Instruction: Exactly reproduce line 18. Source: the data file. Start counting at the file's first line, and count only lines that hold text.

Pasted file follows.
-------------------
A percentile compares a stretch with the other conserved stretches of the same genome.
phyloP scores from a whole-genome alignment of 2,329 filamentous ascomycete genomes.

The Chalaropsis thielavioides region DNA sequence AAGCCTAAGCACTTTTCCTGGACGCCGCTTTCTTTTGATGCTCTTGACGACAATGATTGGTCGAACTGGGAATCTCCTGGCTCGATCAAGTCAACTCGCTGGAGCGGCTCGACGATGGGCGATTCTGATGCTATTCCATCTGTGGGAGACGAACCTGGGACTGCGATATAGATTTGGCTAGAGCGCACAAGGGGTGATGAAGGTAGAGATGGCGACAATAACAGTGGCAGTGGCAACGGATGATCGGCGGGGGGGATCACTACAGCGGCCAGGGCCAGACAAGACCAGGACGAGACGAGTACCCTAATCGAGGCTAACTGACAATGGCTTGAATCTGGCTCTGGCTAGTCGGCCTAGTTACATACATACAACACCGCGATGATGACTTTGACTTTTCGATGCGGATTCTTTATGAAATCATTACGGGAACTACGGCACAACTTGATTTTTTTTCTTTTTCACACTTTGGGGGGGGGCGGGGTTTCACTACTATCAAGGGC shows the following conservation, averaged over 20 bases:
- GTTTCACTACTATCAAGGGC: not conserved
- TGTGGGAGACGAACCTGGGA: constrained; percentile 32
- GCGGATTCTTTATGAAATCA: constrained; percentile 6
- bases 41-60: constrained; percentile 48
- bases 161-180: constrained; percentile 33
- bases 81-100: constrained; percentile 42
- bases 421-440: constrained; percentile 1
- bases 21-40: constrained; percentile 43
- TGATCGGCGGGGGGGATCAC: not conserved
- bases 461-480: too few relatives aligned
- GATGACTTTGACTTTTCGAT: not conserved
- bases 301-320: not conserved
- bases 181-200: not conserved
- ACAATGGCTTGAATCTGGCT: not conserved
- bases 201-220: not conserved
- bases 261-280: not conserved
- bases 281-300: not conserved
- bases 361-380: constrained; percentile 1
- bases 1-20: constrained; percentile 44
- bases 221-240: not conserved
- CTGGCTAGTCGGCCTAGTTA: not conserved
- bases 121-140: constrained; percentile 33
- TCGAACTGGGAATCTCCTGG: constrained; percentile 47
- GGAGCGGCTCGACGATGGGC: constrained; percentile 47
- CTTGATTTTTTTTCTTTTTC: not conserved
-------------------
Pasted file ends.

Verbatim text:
- bases 201-220: not conserved